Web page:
There are always watches that receive a great deal of coverage and a great deal of admiration from the media hordes that swarm the Baselworld watch fair every year. And there are always watches that don’t receive nearly as many accolades despite the fact that nearly everyone who sees them agrees they are very cool. The Jaquet Droz Grande Seconde Dual Time, one of my personal favorites from this year’s Baselworld, is one of the latter, its amazingly clever but comparatively “quiet” dual-time-zone complication overshadowed even within its own brand by the latest iteration of the amazing (and decidedly not-quiet) Bird Repeater. Having now had a chance to spend a week with the rose-gold version of this elegant yet eminently useful timepiece, allow me to try to get some buzz going…
At first glance, the watch looks like many other watches from the Jaquet Droz portfolio, with two subdials, one small and one larger, overlapping each other in an attractive figure-eight design. But look more closely and you’ll see that this dial is conveying quite a bit more information than does the standard Grande Seconde, which offers hours and minutes in the top subdial and a large running seconds display in the lower, and even more than the Grande Seconde Quantième, which adds a pointer date function to the large seconds subdial. Essentially, you’re getting four displays in two subdials: local time, reference time, date, and running seconds.
Click below to view a video of the Jaquet Droz Grande Seconde Dual Time Ivory Enamel.
The 18k rose gold case is immaculately polished, with a large dial opening that really allows the dial — here, on this rose-gold model, made of striking, ivory-colored grand feu enamel — to breathe; there is, for all intents and purposes, no real bezel confining the design. The case is water-resistant to 30 meters, not that I would imagine many would be wearing this watch in the swimming pool.
The grooved gold crown, subtly adorned on its top surface with the two stars of the Jaquet Droz logo, pulls out to three positions, and operates the watch’s very user-friendly double-time-zone setting system. First, pull the crown all the way out to its third position and turn it in an upwards direction to set the reference time (the time you’re keeping track of in another time zone) on the larger subdial. This process will simultaneously move the hour and minute hands on the smaller subdial for the local time. To correct the local time, lightly push the crown in to its second position and turn it either upward or downward to move the hands to the proper time. The date is also set easily forward or backward in position two.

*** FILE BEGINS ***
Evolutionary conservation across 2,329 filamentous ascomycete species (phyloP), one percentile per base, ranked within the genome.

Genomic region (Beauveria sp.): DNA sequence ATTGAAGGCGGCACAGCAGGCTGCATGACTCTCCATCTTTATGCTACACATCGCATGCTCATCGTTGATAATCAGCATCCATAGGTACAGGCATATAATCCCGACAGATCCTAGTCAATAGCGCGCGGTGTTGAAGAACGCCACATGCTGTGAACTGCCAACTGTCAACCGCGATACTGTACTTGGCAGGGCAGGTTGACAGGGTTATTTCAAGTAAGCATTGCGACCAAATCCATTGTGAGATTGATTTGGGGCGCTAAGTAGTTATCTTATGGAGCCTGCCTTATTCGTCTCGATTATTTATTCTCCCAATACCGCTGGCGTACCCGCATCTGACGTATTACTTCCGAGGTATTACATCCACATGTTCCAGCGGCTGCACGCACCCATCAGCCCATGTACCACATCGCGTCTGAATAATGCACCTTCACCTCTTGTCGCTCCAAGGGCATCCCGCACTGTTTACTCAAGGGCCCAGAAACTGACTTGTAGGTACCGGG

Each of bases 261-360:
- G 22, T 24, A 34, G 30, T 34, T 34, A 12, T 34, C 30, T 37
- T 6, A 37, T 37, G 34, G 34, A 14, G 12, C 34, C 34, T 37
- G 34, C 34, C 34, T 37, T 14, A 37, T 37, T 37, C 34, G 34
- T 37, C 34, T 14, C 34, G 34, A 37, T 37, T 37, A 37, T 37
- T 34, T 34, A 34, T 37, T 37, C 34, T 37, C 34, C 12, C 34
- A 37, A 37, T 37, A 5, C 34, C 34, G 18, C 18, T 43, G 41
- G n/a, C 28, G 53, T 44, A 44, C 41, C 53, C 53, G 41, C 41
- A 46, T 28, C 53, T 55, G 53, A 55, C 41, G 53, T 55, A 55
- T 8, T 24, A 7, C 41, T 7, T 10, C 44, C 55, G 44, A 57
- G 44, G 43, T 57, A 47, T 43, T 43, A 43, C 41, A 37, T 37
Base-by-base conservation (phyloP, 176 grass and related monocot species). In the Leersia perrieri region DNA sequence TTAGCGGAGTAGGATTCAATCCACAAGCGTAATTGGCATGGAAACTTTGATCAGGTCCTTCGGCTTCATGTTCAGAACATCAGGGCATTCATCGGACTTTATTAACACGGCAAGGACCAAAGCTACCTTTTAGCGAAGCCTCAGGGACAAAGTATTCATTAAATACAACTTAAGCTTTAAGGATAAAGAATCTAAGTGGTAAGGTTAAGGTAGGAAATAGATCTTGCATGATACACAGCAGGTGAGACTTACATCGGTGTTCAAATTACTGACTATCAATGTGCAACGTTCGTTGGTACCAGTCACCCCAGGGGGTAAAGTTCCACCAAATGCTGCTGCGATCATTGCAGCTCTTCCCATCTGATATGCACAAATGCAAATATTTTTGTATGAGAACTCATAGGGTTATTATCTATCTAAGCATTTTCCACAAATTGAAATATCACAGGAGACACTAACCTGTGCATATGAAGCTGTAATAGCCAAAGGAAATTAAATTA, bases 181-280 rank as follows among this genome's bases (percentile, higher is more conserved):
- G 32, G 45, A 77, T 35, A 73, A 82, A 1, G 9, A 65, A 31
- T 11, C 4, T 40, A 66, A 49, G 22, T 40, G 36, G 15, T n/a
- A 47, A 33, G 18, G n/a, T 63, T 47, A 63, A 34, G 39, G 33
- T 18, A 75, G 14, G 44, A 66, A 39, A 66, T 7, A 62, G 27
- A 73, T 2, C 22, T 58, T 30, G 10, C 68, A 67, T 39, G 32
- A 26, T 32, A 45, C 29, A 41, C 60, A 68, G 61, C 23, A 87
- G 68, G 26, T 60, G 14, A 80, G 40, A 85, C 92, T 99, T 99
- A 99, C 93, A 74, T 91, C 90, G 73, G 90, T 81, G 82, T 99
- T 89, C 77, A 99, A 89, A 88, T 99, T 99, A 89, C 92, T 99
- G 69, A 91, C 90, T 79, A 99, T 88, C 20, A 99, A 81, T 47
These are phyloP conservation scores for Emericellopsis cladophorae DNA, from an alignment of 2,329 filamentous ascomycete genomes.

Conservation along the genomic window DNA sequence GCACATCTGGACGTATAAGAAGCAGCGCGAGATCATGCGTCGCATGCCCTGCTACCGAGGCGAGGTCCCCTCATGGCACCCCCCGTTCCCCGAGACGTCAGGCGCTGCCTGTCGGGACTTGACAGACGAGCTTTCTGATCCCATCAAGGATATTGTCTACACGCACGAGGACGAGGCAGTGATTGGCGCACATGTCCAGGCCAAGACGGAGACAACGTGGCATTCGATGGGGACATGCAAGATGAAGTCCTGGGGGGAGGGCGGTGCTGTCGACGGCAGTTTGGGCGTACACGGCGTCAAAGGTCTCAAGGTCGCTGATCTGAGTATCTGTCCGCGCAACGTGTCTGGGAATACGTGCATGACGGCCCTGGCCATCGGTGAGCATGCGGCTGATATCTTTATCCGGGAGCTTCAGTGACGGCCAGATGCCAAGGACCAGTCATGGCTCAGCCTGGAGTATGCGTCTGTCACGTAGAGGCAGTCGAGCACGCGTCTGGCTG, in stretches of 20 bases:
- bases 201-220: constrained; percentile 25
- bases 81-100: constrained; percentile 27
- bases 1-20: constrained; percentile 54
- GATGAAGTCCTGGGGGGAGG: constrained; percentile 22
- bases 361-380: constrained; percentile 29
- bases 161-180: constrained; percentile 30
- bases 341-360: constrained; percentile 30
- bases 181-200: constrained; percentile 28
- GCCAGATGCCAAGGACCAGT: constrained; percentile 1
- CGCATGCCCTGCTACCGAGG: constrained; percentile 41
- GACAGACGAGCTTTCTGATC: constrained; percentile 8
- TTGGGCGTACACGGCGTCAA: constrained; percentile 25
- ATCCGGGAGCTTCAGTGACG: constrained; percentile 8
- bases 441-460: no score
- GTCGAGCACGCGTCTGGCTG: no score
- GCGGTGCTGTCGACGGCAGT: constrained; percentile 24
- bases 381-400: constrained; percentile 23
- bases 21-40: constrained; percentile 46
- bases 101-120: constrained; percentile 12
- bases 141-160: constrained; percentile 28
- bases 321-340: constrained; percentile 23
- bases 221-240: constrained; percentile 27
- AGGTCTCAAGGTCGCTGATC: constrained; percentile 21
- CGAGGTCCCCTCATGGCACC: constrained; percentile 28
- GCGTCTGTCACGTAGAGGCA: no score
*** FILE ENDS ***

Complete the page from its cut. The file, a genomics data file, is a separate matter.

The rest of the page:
Legibility of all of the functions is about as good as one could expect from a watch charged with displaying this many functions on just two subdials: reading the local time on the top subdial’s golden hands is easy, while the large, sweeping seconds hand in the bottom subdial makes it simple to see at a glance if the watch is running. The use of roman numerals in the top subdial and Arabic numerals in the bottom one (including the red “31” date numeral that aids in orientation) is a nice aesthetic touch.
Inevitably, readability diminishes as the numerals on the concentric subdials get smaller. The date, indicated by a red-varnish-tipped pointer on an odd-numbered 1-31 scale, is relatively easy to glean so long as you know, say, what number falls between 13 and 15. The time in a second zone, indicated on a smaller 1-24 scale of blue numerals by a blued-steel hand, requires a bit more of a squint, especially in low light, though younger eyes than mine probably would have less of a problem. One small bit of bad news: the watch has no quick-correct function for the date, so if it’s off by more than a few days, you’ll need quite a few turns of the crown to re-set it.
Turn the watch around and you’ll take in the micromechanical vistas of Jaquet Droz’s Caliber 2663H24, an all-new in-house movement created for this Dual Time watch at the Jaquet Droz manufacture in La Chaux-de-Fonds, Switzerland, the hometown of the brand’s legendary namesake. The skeletonized, fan-like rotor, in this model made of the same rose gold as the case, lets you peek through its openings at the rayonnantes côtes de Genève and perlage decoration on the mainplate and bridges and the oscillations of the balance wheel, with its frequency of 28,800 vph. The movement features a silicon escapement — a feature increasingly prevalent in movements made for the Swatch Group’s luxury brands, of which Jaquet Droz is one — and stores an impressive 65 hours of power reserve in its twin barrels.
Completing the picture is a shiny black alligator strap, with a rose-gold ardillon buckle, which fastens the watch snugly and securely around the wrist. At 43 mm, the case is rather large for a timepiece that is far more elegant than sporty, but the size is appropriate; I can’t imagine how much legibility would have had to be sacrificed on the subdials if they had to be squeezed into a much smaller space. Also, as mentioned above, the clean, non-crowded look of the dial — with large areas of the shimmering ivory enamel surface unencumbered by displays — is one of this watch’s greatest aesthetic assets, in my opinion. And at just over 13 mm thick, it still nestles easily under a shirt cuff.